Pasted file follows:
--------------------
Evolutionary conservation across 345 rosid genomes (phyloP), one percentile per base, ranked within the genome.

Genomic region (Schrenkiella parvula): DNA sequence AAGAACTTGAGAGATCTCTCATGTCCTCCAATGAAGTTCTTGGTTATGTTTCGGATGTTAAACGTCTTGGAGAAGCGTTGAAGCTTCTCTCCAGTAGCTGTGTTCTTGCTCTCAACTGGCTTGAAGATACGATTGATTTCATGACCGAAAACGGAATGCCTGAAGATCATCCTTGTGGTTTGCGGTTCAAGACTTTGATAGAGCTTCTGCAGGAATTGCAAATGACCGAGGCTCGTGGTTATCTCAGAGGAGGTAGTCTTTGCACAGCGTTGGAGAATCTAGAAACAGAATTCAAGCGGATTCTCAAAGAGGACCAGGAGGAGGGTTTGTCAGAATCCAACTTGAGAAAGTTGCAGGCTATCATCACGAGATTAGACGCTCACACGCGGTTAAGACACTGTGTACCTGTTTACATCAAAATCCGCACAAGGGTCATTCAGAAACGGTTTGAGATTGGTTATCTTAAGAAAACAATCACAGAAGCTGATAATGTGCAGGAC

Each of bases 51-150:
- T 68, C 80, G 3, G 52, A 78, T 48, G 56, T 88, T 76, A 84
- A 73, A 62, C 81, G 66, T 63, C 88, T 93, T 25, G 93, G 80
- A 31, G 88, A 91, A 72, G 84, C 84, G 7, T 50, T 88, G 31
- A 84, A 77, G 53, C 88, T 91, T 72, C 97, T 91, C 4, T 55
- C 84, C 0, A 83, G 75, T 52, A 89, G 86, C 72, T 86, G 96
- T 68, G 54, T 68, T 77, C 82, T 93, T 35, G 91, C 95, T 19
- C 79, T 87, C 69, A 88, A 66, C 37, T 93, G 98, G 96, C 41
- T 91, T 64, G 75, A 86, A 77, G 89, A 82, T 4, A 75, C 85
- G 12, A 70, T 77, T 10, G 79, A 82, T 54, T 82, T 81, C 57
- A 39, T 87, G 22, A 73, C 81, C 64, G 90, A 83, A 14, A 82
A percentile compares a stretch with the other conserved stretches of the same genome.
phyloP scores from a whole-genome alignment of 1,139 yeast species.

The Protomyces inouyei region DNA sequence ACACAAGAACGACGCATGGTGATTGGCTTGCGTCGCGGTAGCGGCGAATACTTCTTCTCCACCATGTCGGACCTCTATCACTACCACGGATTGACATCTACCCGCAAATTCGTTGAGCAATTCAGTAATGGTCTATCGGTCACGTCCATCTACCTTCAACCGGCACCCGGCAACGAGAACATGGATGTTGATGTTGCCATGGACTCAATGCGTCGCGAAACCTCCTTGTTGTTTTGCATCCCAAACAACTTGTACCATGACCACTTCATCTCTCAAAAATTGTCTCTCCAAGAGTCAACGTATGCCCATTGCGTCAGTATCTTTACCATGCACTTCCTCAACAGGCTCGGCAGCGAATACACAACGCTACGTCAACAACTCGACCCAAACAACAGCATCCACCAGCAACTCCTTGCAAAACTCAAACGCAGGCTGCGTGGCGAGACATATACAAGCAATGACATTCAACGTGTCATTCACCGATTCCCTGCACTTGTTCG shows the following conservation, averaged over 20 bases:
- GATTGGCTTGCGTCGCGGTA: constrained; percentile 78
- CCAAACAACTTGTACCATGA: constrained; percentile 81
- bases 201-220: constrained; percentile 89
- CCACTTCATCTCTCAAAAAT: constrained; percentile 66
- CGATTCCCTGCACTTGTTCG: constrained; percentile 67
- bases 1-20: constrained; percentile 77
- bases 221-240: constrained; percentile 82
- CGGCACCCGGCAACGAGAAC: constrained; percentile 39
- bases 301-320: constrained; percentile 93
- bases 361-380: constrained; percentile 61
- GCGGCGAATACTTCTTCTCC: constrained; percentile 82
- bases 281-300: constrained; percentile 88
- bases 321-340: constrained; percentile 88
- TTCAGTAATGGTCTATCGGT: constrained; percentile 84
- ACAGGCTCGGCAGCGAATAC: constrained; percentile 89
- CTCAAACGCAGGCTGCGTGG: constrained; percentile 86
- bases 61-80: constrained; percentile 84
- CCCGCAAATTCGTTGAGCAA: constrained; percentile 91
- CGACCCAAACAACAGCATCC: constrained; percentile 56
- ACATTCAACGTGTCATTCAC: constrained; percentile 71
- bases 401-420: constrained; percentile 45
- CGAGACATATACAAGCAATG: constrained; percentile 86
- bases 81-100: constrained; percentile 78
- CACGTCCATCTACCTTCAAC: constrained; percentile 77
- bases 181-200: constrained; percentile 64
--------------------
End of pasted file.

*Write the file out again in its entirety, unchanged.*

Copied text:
Evolutionary conservation across 345 rosid genomes (phyloP), one percentile per base, ranked within the genome.

Genomic region (Schrenkiella parvula): DNA sequence AAGAACTTGAGAGATCTCTCATGTCCTCCAATGAAGTTCTTGGTTATGTTTCGGATGTTAAACGTCTTGGAGAAGCGTTGAAGCTTCTCTCCAGTAGCTGTGTTCTTGCTCTCAACTGGCTTGAAGATACGATTGATTTCATGACCGAAAACGGAATGCCTGAAGATCATCCTTGTGGTTTGCGGTTCAAGACTTTGATAGAGCTTCTGCAGGAATTGCAAATGACCGAGGCTCGTGGTTATCTCAGAGGAGGTAGTCTTTGCACAGCGTTGGAGAATCTAGAAACAGAATTCAAGCGGATTCTCAAAGAGGACCAGGAGGAGGGTTTGTCAGAATCCAACTTGAGAAAGTTGCAGGCTATCATCACGAGATTAGACGCTCACACGCGGTTAAGACACTGTGTACCTGTTTACATCAAAATCCGCACAAGGGTCATTCAGAAACGGTTTGAGATTGGTTATCTTAAGAAAACAATCACAGAAGCTGATAATGTGCAGGAC

Each of bases 51-150:
- T 68, C 80, G 3, G 52, A 78, T 48, G 56, T 88, T 76, A 84
- A 73, A 62, C 81, G 66, T 63, C 88, T 93, T 25, G 93, G 80
- A 31, G 88, A 91, A 72, G 84, C 84, G 7, T 50, T 88, G 31
- A 84, A 77, G 53, C 88, T 91, T 72, C 97, T 91, C 4, T 55
- C 84, C 0, A 83, G 75, T 52, A 89, G 86, C 72, T 86, G 96
- T 68, G 54, T 68, T 77, C 82, T 93, T 35, G 91, C 95, T 19
- C 79, T 87, C 69, A 88, A 66, C 37, T 93, G 98, G 96, C 41
- T 91, T 64, G 75, A 86, A 77, G 89, A 82, T 4, A 75, C 85
- G 12, A 70, T 77, T 10, G 79, A 82, T 54, T 82, T 81, C 57
- A 39, T 87, G 22, A 73, C 81, C 64, G 90, A 83, A 14, A 82
A percentile compares a stretch with the other conserved stretches of the same genome.
phyloP scores from a whole-genome alignment of 1,139 yeast species.

The Protomyces inouyei region DNA sequence ACACAAGAACGACGCATGGTGATTGGCTTGCGTCGCGGTAGCGGCGAATACTTCTTCTCCACCATGTCGGACCTCTATCACTACCACGGATTGACATCTACCCGCAAATTCGTTGAGCAATTCAGTAATGGTCTATCGGTCACGTCCATCTACCTTCAACCGGCACCCGGCAACGAGAACATGGATGTTGATGTTGCCATGGACTCAATGCGTCGCGAAACCTCCTTGTTGTTTTGCATCCCAAACAACTTGTACCATGACCACTTCATCTCTCAAAAATTGTCTCTCCAAGAGTCAACGTATGCCCATTGCGTCAGTATCTTTACCATGCACTTCCTCAACAGGCTCGGCAGCGAATACACAACGCTACGTCAACAACTCGACCCAAACAACAGCATCCACCAGCAACTCCTTGCAAAACTCAAACGCAGGCTGCGTGGCGAGACATATACAAGCAATGACATTCAACGTGTCATTCACCGATTCCCTGCACTTGTTCG shows the following conservation, averaged over 20 bases:
- GATTGGCTTGCGTCGCGGTA: constrained; percentile 78
- CCAAACAACTTGTACCATGA: constrained; percentile 81
- bases 201-220: constrained; percentile 89
- CCACTTCATCTCTCAAAAAT: constrained; percentile 66
- CGATTCCCTGCACTTGTTCG: constrained; percentile 67
- bases 1-20: constrained; percentile 77
- bases 221-240: constrained; percentile 82
- CGGCACCCGGCAACGAGAAC: constrained; percentile 39
- bases 301-320: constrained; percentile 93
- bases 361-380: constrained; percentile 61
- GCGGCGAATACTTCTTCTCC: constrained; percentile 82
- bases 281-300: constrained; percentile 88
- bases 321-340: constrained; percentile 88
- TTCAGTAATGGTCTATCGGT: constrained; percentile 84
- ACAGGCTCGGCAGCGAATAC: constrained; percentile 89
- CTCAAACGCAGGCTGCGTGG: constrained; percentile 86
- bases 61-80: constrained; percentile 84
- CCCGCAAATTCGTTGAGCAA: constrained; percentile 91
- CGACCCAAACAACAGCATCC: constrained; percentile 56
- ACATTCAACGTGTCATTCAC: constrained; percentile 71
- bases 401-420: constrained; percentile 45
- CGAGACATATACAAGCAATG: constrained; percentile 86
- bases 81-100: constrained; percentile 78
- CACGTCCATCTACCTTCAAC: constrained; percentile 77
- bases 181-200: constrained; percentile 64